A good story
Judges 13: The angel of God appeared to her.—
The set up for the story of Samson begins with the visitation of an angel. Manoah’s wife (unnamed in the Bible) is minding her own business when the angel appears to inform her that she’s going to have a baby boy. The child is to be raised under a strict code including his partaking of no fruit of the vine or ever having his hair cut. While the Nazirite vow was introduced in Numbers 6 this is the first time we hear of anyone actually under that vow and his case is (obviously) extraordinary. Not only does his being under the Nazirite vow set up the unique “haircut” feature of the story of Samson there’s also the fact that in Samson’s case being a Nazirite is not so much a vow as it is a lifetime assignment. His faithfulness to this vow is such a big deal that the angel has arrived early to stop his mother from drinking or doing anything that would constitute a breaking of the vow while Samson is still in his mother’s womb! When Manoah asks the angel his name he’s told that it’s a name beyond his vocabulary and comprehension. Then, as a burnt offering is made, the angel suddenly blends into the flames and ascends heavenward. It’s all very impressive and fun to read and think about. In fact, that’s all I’m doing with this passage because I don’t have a compelling devotional point to make. Sometimes a good story is just a good story!
Take Away: Most of God’s people just live their lives without visions or miracles. When those things happen, though, we have a story worth repeating.
Don’t make stupid promises to God
Judges 11: I’ll give to God whatever comes out of the door of my house.
Jephthah makes a stupid vow. As he leads Israel into battle against the Ammonites he promises God that, if he’s victorious, he’ll make an offering of the first thing to come out of the door of his house when he returns home. Now, the battle is won and as he returns home it’s his own daughter who first comes out the door to greet him. Apparently, he keeps his stupid vow and offers her as a sacrifice. This is wrong on so many levels that it’s hard to know where to start. For one thing, God doesn’t work this way. God does what is right because he’s righteous. He doesn’t play “let’s make a deal” with us. Beyond that, God doesn’t want human sacrifices. In the history of the Israelites, only one time is such a demand given and that’s with Abraham and Isaac. Even in the dark ages of Judges every citizen of Israel knows the story; and they all know that God stops Abraham before one drop of Isaac’s blood is shed. Finally (although there’s more) just because we say something stupid to God doesn’t mean he wants us to do it. “God, if you make me well I’ll be a preacher” might just get a response from God saying, “I’m the One who calls preachers, not you! What makes you think I want the likes of you as a preacher in the first place?” I’m to live in a genuine relationship with God, not one in which I’m constantly trying to bargain with or manipulate him into getting what I want.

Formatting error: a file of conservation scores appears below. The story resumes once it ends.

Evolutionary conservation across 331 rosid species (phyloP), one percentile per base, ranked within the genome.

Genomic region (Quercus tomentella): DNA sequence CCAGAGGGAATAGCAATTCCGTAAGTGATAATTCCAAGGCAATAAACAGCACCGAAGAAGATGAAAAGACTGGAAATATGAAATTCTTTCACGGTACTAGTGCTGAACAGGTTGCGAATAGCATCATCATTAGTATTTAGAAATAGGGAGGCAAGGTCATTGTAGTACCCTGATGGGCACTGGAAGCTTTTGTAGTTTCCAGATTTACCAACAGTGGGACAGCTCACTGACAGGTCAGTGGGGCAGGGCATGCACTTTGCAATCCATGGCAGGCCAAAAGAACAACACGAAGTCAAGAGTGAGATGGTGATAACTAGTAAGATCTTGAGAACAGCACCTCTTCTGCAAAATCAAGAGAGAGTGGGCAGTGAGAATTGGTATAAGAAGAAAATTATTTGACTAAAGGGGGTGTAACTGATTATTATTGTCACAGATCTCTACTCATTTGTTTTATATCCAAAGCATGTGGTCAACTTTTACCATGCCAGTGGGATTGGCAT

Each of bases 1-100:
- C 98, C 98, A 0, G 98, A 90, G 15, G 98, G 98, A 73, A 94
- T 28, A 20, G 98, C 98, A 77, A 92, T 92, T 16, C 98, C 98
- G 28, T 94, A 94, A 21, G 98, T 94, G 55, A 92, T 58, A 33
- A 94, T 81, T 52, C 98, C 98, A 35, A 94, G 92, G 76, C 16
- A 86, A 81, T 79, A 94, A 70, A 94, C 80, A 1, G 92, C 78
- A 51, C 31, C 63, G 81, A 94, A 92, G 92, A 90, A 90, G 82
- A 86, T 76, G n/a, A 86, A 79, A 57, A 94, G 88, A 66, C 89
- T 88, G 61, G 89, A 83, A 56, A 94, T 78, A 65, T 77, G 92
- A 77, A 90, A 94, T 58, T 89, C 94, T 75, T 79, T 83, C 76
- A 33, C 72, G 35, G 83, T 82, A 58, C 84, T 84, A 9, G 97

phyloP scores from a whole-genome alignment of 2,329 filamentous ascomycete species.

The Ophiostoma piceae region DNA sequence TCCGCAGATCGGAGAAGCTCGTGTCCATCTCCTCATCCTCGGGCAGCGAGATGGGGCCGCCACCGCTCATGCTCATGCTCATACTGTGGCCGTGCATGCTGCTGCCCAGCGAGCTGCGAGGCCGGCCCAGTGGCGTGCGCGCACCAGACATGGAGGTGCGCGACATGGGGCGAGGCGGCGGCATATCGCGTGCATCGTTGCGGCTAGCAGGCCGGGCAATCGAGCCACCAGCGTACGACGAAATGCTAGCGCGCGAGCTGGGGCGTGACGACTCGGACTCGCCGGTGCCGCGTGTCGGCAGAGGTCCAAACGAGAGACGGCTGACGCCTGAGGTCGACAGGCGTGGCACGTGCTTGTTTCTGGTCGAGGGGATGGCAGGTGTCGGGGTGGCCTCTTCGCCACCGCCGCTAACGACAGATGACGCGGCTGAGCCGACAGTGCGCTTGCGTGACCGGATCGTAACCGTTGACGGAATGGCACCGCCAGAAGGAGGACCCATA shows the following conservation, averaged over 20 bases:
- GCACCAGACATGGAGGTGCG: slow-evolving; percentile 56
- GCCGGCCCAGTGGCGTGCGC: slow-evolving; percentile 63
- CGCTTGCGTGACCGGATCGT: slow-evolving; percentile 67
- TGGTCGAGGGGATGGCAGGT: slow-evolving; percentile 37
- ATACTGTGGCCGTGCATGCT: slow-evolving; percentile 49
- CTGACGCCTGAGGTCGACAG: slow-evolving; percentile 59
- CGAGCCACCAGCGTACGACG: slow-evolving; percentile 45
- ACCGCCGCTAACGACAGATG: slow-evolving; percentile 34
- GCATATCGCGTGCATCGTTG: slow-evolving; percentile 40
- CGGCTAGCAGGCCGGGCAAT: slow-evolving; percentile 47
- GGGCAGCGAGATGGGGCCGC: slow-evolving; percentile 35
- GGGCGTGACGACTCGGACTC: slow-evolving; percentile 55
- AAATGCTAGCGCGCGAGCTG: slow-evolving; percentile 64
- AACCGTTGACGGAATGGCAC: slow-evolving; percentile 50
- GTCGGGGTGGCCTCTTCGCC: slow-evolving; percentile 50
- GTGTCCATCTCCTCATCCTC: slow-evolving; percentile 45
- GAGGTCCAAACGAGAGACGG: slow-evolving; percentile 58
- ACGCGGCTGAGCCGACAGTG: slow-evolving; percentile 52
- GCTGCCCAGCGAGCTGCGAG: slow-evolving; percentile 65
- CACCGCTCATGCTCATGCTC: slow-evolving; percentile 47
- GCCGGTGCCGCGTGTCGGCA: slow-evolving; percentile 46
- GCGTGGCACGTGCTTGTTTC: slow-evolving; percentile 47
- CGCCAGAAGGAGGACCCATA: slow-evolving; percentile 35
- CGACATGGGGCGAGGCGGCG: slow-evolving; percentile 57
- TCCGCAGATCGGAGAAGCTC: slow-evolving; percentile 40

Take Away: The Lord doesn’t want to make deals with us. Rather, he wants to connect with our lives.